Effective, lasting and deeply rooted change happens over time and with patience. Just as with a beautifully crafted and lovingly attended Bonsai – focused, gentle pushes and pulls in the right direction applied with consistency and patience results in a artful form that mirrors an inspired vision.

Here’s the big idea: If you want to effect real, lasting and heartfelt change, engage your team with meaningful but limited content on a more consistent basis.

If you only got together with your spouse or partner twice a year to talk about how things are going in the relationship, there might not be all that many years to consider.

Teams have behavioral characteristics that are no different than those of people. Because teams ARE people. If you wanted to effect significant and lasting change in your own diet, exercise regimen, meditative abilities, relationship responses or any other habit based behavior, you wouldn’t get together with your coach or trainer once every 6 months. You would fail. To be successful, you would dedicate yourself to an intelligent, consistent, focused and easily managed program that would inspire you, motivate you and shift you without breaking you, frustrating you and ultimately causing you to abandon an unrealistic and overwhelming change.

Apply these simple rules and you will achieve grand results.

  • Shorten your training sessions.
  • Enthusiasm is reduced by time.
  • Less than 3 hour sessions will keep people engaged and involved.
  • Increase your training frequency.
  • People who gather together regularly and consistently substantially strengthen their sense of connection and trust.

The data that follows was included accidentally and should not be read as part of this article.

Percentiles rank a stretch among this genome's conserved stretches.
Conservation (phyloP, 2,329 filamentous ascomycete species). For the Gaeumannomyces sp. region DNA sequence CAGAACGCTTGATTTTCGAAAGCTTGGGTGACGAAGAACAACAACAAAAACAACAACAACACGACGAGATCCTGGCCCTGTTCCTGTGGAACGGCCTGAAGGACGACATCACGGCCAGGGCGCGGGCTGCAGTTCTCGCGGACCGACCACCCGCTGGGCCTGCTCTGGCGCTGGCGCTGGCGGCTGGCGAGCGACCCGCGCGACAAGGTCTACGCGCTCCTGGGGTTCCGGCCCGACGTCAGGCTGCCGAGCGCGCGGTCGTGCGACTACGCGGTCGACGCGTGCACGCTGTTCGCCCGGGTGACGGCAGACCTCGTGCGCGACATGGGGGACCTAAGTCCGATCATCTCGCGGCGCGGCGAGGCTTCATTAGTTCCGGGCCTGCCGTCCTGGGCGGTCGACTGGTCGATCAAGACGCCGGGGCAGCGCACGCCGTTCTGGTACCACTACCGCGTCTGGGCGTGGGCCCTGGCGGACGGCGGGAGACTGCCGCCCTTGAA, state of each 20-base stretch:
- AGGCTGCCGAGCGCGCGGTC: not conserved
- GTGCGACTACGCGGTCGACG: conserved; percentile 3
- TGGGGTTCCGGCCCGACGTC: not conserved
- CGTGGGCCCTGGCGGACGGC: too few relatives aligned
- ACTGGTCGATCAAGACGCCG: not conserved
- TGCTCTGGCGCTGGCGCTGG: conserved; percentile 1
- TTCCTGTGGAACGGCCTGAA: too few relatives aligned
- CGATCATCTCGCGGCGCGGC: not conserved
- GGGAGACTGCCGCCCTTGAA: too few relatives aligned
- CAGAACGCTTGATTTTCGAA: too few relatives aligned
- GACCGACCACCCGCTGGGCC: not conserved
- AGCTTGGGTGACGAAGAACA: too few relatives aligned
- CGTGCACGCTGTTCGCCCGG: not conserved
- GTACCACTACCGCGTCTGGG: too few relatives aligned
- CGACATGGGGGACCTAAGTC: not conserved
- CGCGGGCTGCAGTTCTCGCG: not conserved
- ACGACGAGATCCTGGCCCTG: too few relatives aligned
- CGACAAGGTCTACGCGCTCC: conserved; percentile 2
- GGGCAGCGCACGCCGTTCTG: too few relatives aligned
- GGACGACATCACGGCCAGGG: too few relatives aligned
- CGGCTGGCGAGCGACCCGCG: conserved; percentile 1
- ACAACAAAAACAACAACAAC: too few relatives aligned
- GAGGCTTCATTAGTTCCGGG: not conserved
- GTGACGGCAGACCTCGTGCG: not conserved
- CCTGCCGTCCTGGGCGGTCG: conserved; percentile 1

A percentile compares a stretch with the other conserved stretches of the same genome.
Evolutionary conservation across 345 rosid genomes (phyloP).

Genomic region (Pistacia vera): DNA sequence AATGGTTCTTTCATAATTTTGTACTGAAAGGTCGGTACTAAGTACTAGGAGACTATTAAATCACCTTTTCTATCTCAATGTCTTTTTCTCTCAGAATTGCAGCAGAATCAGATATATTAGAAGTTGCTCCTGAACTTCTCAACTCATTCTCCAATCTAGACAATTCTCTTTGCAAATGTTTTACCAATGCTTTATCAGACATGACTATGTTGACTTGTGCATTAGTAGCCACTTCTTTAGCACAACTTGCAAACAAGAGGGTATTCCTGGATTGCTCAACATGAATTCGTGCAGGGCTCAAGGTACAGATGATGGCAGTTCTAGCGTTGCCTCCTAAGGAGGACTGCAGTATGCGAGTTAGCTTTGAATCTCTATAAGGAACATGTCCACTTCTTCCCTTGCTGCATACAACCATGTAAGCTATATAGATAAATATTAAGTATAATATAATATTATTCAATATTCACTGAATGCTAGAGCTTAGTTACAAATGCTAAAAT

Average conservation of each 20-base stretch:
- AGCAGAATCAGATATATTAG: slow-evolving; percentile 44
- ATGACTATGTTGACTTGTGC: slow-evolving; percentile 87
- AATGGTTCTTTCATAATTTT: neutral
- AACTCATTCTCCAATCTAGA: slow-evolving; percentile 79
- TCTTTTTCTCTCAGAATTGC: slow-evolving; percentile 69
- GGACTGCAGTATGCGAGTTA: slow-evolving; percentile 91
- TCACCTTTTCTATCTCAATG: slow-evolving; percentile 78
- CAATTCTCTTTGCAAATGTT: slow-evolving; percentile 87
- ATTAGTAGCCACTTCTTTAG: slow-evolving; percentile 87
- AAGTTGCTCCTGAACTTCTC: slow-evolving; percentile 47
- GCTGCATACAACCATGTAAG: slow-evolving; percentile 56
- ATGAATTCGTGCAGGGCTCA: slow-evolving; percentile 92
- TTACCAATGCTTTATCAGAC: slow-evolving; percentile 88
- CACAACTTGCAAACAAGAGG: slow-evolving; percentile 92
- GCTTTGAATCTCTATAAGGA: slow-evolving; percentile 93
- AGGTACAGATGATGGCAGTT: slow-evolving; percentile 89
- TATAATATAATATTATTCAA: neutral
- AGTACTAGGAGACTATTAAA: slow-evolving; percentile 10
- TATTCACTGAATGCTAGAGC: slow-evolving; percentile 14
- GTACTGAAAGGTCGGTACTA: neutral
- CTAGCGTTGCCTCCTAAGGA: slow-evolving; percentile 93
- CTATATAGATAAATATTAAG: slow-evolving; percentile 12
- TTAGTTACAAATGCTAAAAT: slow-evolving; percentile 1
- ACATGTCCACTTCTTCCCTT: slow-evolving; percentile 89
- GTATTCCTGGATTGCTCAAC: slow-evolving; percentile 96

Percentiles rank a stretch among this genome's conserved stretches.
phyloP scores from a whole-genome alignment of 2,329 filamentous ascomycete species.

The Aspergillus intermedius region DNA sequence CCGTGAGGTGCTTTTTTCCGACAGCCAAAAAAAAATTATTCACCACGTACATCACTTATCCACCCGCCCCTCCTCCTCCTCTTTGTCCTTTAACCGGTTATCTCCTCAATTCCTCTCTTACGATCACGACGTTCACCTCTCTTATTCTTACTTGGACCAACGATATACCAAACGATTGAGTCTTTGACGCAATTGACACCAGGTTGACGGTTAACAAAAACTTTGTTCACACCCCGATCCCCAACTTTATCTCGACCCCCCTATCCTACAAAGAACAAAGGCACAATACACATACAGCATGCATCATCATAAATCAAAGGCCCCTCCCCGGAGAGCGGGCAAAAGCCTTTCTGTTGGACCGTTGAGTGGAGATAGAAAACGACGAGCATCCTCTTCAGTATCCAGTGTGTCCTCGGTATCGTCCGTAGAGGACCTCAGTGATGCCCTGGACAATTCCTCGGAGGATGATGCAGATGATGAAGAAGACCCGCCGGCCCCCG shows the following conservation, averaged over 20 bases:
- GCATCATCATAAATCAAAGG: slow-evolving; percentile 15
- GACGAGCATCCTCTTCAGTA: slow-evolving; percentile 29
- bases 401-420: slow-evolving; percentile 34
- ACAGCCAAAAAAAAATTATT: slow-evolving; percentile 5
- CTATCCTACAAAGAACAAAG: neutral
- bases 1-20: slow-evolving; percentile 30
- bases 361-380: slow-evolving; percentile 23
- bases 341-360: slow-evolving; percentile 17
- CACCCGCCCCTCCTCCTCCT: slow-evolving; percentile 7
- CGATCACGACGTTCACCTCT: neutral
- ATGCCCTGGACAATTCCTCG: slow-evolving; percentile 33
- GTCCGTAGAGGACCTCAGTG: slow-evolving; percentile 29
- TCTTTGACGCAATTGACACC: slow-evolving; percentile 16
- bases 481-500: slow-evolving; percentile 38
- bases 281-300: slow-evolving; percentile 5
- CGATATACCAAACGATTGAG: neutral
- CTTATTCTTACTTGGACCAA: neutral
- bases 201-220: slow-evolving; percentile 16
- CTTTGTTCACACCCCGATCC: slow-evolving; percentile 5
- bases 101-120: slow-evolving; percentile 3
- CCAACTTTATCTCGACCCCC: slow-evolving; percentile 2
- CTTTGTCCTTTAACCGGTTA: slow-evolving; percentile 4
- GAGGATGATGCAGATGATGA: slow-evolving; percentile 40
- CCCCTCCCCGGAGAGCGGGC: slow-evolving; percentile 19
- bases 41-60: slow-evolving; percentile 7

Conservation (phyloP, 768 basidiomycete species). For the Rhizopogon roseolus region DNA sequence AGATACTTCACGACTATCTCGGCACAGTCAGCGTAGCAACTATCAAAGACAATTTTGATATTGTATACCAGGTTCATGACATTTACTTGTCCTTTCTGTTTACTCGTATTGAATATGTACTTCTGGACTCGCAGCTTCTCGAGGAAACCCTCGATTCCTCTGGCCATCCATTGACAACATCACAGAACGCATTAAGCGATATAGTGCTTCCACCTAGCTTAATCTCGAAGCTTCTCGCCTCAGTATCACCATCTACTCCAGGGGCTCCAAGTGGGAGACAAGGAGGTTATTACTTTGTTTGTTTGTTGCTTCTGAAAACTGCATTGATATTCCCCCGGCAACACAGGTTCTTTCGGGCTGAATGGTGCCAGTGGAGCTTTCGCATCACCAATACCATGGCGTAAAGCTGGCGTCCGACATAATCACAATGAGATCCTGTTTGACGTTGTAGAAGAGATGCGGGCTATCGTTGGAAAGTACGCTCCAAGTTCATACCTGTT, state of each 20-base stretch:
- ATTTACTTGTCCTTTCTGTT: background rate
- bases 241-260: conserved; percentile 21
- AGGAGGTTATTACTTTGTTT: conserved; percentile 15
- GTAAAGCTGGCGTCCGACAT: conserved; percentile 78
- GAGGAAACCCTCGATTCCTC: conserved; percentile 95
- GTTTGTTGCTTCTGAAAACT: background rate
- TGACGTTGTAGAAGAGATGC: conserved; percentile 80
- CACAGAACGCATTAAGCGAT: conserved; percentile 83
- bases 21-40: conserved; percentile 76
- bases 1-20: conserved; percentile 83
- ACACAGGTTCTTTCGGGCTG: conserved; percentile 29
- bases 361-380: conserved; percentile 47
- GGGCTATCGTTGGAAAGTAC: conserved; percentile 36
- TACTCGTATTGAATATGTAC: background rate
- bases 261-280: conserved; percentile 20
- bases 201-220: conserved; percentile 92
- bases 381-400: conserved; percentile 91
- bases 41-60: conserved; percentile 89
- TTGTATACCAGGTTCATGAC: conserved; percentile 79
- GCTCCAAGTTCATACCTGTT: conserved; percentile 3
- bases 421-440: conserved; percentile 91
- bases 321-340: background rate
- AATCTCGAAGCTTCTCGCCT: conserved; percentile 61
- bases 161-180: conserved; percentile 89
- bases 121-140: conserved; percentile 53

• Increased frequency makes learning and evolving an organizational habit and expectation.
  • Every parent, teacher, coach or behavioral therapist knows – frequent repetition is the key to success.
  • Keep it simple.
  • Stick to one or two primary concepts per session so that the learning is easy to digest and goes deep.
  • Don’t feel like you have to make a big ordeal and production out of every training opportunity.
  • Strong content beats glitz and hoopla.
  • Keep it fresh, exciting & bold.
  • Don’t be afraid to broach topics that will make people really think, reflect and have to dig deep. People who are challenged remember more of what they learned.
  • If your participants aren’t at least a little uncomfortable, you haven’t stretched them enough.
  • Frequent trainings provide many more opportunities for branching out and exploring lots of fascinating and relevant topics.

How we engage with the world around us and how we show up in our relationships is either a conscious choice or an unconscious reaction.

The route of conscious choice is not always easier or less confusing, but at least it is a choice that we can shape and hone with care and consideration.

  • Know your foundation
  • Get very clear about the foundational messages that you want at the core of all your training sessions.
  • Ensure that your core message is re-visited and woven into every other message you deliver.
  • Follow up.
  • Ongoing coaching and support is the most critical key to success in ANY endeavor.
  • A concept that is delivered but not further developed and supported loses credibility.
  • Coaching reinforces the learning in a very personal way that capitalizes on a participants particular learning style.

Your team will flourish in a well tended garden created with vision, care, dedication, focus and an eye toward consistently nourishing all the lovely peeps that are growing and thriving there.

An abundant harvest comes only to those that tend to their charges, with patience, persistence, commitment and love.

Share

One thought on “Bonsai Learning

Leave a Reply

Your email address will not be published. Required fields are marked *

You may use these HTML tags and attributes: <a href="" title=""> <abbr title=""> <acronym title=""> <b> <blockquote cite=""> <cite> <code> <del datetime=""> <em> <i> <q cite=""> <strike> <strong>

Current month ye@r day *